FACTexclusive: Prudence Leith and The Devil’s Discus

January 21, 2011

FACTexclusive: Interview with Prudence Leith, widow of Rayne Kruger, author of The Devil’s Discus and a sneak peek at her forthcoming memoir

Prudence Leith received the Order of the British Empire (OBE) in 1989 and Commander of the British Empire (CBE) in 2010.

She was named Veuve Cliquot’s “Businesswoman of the Year” in 1990 for her successful restaurant, the Michelin-starred Leith’s in Notting Hill, which opened in 1969 and her cooking school, Leith’s School of Food and Wine. Prue is also the author of several celebrated cookbooks, including Prue Leith’s Dinner Parties, the industry-standard Leith’s Cookery Bible and five novels.

However, at Freedom Against Censorship Thailand (FACT) we think fondly of Prudence Leith as wife to Rayne Kruger (1922-2002), the South African author of The Devil’s Discus in 1964, which continues to this day to test the boundaries of censorship in Thailand, with a new Hong Kong edition in English in 2009 and an underground Thai translation published in 2010. Rayne married Prue Leith in 1974, ten years after The Devil’s Discus was published. She has been kind enough to share her memories of Rayne with us.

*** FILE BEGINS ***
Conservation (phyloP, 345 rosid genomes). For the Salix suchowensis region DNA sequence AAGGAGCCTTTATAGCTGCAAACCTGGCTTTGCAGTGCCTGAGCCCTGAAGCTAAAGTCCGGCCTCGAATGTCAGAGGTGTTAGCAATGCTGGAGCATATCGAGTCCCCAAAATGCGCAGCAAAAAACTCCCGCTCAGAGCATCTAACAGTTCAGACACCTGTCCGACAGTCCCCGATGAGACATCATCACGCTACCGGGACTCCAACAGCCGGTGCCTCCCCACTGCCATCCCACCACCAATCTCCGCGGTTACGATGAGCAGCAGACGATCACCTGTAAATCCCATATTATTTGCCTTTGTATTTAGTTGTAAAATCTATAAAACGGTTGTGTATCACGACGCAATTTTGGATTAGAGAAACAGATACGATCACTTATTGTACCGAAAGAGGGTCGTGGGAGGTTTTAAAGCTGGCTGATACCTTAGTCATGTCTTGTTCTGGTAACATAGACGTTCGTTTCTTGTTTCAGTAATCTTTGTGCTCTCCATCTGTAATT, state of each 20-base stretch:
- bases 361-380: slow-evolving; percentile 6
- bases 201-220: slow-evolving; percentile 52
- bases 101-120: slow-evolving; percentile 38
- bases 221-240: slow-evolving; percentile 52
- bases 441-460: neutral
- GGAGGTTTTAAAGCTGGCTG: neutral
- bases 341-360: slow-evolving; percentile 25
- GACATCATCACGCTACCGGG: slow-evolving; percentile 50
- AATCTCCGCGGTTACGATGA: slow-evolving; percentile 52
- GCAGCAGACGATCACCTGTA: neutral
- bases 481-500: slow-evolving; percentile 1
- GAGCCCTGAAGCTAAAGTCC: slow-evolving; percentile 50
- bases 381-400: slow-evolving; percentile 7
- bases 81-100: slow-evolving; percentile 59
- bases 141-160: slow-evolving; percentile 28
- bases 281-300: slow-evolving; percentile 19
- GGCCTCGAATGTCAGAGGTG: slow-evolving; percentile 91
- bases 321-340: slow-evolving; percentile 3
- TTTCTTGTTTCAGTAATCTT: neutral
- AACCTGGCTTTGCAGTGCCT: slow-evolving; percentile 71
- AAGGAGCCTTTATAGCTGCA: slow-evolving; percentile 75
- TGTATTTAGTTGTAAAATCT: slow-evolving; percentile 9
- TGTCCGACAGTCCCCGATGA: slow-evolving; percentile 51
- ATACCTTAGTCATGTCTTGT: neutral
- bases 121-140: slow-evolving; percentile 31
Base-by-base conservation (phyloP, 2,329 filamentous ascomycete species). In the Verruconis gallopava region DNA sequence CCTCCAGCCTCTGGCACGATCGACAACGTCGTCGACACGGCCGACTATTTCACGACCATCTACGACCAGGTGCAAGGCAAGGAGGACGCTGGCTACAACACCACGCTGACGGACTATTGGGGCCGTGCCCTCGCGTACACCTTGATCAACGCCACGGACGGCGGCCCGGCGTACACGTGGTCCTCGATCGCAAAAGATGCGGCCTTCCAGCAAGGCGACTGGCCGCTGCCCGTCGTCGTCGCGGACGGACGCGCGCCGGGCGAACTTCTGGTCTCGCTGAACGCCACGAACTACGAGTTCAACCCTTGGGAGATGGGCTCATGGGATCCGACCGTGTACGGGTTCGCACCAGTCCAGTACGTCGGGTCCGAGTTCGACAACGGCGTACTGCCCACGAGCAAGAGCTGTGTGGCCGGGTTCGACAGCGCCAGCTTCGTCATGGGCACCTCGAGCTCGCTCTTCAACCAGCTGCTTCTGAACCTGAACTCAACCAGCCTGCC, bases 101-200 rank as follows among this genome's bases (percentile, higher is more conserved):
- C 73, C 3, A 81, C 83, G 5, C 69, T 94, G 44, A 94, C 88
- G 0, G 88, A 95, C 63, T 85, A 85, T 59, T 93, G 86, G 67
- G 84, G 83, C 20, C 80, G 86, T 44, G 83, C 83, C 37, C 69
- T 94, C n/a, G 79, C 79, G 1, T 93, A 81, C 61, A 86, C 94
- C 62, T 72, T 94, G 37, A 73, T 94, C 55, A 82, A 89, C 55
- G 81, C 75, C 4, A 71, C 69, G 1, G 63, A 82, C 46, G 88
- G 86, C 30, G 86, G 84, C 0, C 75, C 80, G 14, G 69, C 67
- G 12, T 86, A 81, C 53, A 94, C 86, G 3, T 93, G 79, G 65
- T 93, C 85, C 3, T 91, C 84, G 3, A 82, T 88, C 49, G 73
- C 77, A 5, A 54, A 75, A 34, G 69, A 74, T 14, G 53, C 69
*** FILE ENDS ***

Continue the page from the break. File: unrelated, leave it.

1) When did Rayne first visit Thailand? Did you visit there together?

Shortly after the new King Bhumiphol came on a state visit to England. I think it must have been about 1962?  No I was not with him. But did come later. *

2) How did Rayne become interested in the death of King Ananda?

He saw a newspaper mention of the mystery of the king’s death, prompted by the new king’s visit to London.

3) In reading The Devil’s Discus, it is apparent that Rayne had access to many Royals and Palace retainers, as well as contacts throughout Thai govt. Who facilitated these for him?

A woman  whose identity even I do not know. Rayne kept the secret for her safety’s sake. It is really important, even if you guess the truth, not to publish it.